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No Love Parade

July 24, 2010

Yesterday at the Capital Hill Block party I was crammed in between 25 some people trying my hardest check out some music. While this was happening some jerk came by and pushed a lage group of people, which then turned into a mini-mosh pit. I stood my ground and acted as a restraining wall for my smaller female friends- the whole time shocked by how easy it was to cause a massive group disturbance as well as this moron’s complete disregard for other people. This contemplation then triggered a deeper response. Somewhere inside me I was hoping no fire or other incident occurred where we had to flee the scene quickly. Because that was not happened. We were almost completely trapped within this horde of people.

Then this morning I woke to this headline: “Stampede at German Music Festival Kills 18“. My heart sank. This is something that shouldn’t have happened. Given the growing popularity of music festivals crowds are only going to grow bigger and bigger. Better crowd control is going to be needed, or else more and more cases like this are going to happen. The Capital Hill Block party could have easily had a similar headline had something drastic occurred, it was that crowded.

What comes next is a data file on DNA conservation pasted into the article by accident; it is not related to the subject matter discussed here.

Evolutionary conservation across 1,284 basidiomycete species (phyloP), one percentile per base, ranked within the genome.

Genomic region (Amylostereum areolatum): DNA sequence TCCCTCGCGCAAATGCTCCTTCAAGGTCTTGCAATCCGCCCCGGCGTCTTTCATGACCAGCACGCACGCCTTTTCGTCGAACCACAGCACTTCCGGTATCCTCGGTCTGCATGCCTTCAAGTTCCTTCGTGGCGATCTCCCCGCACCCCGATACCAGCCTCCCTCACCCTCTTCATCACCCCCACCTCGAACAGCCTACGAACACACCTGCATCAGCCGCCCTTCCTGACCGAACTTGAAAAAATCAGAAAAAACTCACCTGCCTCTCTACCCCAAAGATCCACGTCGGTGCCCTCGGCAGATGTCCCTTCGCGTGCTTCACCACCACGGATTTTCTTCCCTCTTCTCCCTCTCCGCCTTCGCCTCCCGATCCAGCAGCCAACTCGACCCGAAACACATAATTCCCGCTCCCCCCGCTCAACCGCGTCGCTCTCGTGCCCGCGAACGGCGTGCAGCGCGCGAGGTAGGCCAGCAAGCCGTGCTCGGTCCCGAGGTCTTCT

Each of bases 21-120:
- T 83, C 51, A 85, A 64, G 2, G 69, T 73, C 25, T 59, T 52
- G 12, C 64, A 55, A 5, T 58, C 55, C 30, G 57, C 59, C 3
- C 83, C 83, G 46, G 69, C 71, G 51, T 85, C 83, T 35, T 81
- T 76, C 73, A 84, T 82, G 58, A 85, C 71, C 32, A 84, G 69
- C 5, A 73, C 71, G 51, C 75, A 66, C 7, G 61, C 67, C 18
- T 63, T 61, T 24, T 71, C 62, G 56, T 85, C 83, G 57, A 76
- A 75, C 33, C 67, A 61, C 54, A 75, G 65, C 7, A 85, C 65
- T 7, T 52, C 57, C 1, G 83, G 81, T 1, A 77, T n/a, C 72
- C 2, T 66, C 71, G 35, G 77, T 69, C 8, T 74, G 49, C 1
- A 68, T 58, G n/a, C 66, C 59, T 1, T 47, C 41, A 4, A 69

Event planners, fire marshals, and security teams are going to look back at this incident and wonder how they could have prevented it. Should there be a occupancy cap on festivals? Should we hire more security? Should we not have events like this altogether? While there are certainly things the planners can do to prevent stampedes I don’t think it is the organizers who should take the lesson from this incident. No, the main people who should be learning a lesson here are you and me, John and Suzie concert goer.

There is a certain amount of etiquette when going to a concert. A certain amount of non-pushing, respecting personal space, not acting violently, and trying problem solve issues with others using words not fists. Certainly most of us know this. But in a crowd all it takes is one machismo attitude or one unthoughtful action to trigger a cascade of chaos. All is takes is a little more thought of one’s own actions and a little more action to diffuse situations when it’s needed.

Those people didn’t have to die, and it should send a message to all music/festival/parade/anything-that-involves-crowds lovers. This isn’t a case of a festival gone bad- it’s an example of how dangerous herd mentality can be, and how important it is for us to be more thoughtful of our personal space neighbors.

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